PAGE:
In contrast to the US model illustrated above, the UK procedure is operated on a sometimes similar, but much smaller scale.
The method of "team writing" is employed on some longer dramatic series (usually running up to a maximum of around 13 episodes). The idea for such a program may be generated "in-house" by one of the networks; it could originate from an independent production company (sometimes a product of both). For example, the BBC's long-running soap opera EastEnders is wholly a BBC production, whereas its popular drama Life on Mars was developed by Kudos in association with the broadcaster.
However, there are still a significant number of programs (usually sitcoms) that are built around just one or two writers and a small, close-knit production team. These are "pitched" in the traditional way, but since the creator(s) handle all the writing requirements, there is a run of six or seven episodes per series once approval has been given. Many of the most popular British comedies have been made this way, including Monty Python's Flying Circus (albeit with an exclusive team of six writer-performers), Fawlty Towers, Blackadder and The Office.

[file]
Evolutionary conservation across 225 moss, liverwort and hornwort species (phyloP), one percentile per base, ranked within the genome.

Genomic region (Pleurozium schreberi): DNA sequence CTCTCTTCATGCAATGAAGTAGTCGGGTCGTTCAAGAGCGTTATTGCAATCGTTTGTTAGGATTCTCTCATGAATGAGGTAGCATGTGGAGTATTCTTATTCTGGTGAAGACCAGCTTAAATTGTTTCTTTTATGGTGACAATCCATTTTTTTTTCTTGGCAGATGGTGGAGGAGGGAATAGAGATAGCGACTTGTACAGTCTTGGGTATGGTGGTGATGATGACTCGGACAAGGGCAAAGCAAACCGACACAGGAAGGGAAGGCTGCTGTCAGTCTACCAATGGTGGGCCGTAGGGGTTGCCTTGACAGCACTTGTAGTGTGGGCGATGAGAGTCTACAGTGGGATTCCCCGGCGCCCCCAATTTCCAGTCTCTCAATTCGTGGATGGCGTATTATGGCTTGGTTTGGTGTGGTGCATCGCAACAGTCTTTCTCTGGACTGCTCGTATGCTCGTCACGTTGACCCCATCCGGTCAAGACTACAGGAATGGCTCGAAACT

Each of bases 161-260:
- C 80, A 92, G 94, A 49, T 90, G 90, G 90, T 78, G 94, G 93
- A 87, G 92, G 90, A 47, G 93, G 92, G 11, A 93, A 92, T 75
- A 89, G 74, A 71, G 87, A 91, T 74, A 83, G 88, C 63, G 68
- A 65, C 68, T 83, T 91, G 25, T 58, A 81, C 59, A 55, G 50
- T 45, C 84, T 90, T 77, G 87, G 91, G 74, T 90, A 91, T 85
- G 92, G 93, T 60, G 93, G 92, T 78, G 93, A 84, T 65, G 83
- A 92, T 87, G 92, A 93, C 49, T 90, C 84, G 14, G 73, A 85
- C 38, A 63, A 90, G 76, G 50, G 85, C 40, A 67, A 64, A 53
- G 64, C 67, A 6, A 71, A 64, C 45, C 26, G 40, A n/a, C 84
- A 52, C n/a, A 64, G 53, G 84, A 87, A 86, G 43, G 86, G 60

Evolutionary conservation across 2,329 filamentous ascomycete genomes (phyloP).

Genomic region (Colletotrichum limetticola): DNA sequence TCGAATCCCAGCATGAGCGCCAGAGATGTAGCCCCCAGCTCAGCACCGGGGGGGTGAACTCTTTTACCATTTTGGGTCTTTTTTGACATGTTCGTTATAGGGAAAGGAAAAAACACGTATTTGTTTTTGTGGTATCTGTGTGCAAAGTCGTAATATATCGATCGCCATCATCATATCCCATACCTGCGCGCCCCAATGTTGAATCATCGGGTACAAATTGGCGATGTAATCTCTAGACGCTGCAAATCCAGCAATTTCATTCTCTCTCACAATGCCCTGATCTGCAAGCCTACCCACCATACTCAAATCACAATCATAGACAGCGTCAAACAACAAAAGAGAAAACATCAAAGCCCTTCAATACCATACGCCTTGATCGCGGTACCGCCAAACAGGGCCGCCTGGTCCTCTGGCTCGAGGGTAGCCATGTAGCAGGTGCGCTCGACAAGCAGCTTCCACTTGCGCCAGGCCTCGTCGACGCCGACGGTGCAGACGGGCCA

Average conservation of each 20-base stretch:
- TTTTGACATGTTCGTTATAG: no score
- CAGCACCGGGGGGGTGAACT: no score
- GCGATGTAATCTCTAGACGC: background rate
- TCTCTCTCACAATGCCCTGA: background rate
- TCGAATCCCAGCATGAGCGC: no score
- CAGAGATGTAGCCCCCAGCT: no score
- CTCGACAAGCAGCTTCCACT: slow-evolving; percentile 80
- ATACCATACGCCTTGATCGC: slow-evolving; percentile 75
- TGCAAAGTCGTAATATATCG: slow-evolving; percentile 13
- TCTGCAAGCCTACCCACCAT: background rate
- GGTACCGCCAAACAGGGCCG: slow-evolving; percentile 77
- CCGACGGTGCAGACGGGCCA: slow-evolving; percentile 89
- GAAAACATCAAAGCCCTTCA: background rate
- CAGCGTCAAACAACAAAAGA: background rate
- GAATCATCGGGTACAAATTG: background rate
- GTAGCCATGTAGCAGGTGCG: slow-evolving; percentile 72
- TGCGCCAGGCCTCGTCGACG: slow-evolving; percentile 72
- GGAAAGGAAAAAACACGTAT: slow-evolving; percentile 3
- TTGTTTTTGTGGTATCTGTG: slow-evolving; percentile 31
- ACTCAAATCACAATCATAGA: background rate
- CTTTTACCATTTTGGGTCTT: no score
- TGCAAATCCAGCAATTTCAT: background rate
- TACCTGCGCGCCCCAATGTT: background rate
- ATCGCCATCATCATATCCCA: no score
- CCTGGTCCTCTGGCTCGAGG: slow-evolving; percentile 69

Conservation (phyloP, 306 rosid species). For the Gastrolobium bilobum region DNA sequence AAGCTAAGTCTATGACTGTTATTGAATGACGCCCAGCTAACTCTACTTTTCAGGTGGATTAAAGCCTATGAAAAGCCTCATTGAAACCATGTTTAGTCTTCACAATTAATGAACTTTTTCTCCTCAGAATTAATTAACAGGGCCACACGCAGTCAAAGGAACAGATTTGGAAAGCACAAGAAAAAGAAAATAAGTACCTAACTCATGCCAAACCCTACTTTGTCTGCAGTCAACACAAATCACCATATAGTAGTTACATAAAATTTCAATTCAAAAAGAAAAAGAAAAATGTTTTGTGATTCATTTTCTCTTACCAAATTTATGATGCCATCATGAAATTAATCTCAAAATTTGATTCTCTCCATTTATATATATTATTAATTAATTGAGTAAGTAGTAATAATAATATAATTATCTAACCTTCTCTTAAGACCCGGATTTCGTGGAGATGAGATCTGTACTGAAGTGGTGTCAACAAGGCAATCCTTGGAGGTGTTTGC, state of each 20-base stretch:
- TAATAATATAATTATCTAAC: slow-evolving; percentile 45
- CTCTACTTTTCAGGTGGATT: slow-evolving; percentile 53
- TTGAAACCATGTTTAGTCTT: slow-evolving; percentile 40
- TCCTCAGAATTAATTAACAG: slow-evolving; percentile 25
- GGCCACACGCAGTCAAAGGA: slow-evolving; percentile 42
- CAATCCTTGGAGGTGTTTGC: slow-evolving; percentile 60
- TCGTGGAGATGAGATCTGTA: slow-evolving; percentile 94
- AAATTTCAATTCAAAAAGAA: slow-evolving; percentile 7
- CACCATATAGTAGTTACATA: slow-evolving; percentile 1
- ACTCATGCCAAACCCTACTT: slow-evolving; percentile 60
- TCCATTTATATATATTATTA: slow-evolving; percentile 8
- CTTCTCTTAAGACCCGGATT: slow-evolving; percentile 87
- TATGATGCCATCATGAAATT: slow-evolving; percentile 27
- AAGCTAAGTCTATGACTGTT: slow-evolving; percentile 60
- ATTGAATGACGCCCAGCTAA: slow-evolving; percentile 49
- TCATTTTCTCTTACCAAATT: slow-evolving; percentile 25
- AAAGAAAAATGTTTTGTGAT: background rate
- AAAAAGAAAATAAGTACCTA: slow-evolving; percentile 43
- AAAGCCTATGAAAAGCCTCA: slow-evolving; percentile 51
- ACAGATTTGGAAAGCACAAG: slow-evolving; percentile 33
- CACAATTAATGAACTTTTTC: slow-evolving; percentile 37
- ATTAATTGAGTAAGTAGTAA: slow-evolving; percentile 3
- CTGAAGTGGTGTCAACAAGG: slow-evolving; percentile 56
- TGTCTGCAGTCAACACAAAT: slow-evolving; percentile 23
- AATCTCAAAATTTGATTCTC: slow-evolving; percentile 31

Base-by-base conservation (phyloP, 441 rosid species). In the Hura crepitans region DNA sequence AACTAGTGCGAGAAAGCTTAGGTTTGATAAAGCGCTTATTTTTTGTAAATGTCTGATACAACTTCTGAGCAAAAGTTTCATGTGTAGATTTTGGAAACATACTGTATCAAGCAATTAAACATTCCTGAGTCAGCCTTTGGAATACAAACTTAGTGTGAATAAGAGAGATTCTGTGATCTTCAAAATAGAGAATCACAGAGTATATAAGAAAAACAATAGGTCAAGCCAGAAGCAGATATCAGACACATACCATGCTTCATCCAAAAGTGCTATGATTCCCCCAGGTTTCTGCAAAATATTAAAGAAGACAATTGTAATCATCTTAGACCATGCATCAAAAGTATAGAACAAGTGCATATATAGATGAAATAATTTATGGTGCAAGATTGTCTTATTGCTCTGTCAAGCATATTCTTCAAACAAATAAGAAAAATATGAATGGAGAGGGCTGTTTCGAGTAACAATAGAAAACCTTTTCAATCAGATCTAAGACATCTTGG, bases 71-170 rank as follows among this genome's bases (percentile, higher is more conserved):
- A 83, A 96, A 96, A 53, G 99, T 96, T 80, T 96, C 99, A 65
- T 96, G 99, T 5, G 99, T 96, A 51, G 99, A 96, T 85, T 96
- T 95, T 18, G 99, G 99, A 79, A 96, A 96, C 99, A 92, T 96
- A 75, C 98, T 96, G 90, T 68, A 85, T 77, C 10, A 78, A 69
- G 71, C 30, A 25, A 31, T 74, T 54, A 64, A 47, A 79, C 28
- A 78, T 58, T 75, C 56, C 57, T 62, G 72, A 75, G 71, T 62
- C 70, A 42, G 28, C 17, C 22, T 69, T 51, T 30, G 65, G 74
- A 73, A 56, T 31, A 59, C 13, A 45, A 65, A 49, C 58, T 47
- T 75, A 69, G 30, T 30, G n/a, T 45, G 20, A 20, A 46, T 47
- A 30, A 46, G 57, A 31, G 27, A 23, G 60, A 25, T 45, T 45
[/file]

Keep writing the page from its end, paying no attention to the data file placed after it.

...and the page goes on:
The executive producer, often the show's creator, is in charge of running the show. They pick the crew and help cast the actors, approve and sometimes write series plots (some even write or direct major episodes). Various other producers help to ensure that the show runs smoothly.
Pre-production begins when a script is approved. A director is chosen to plan the episode's final look.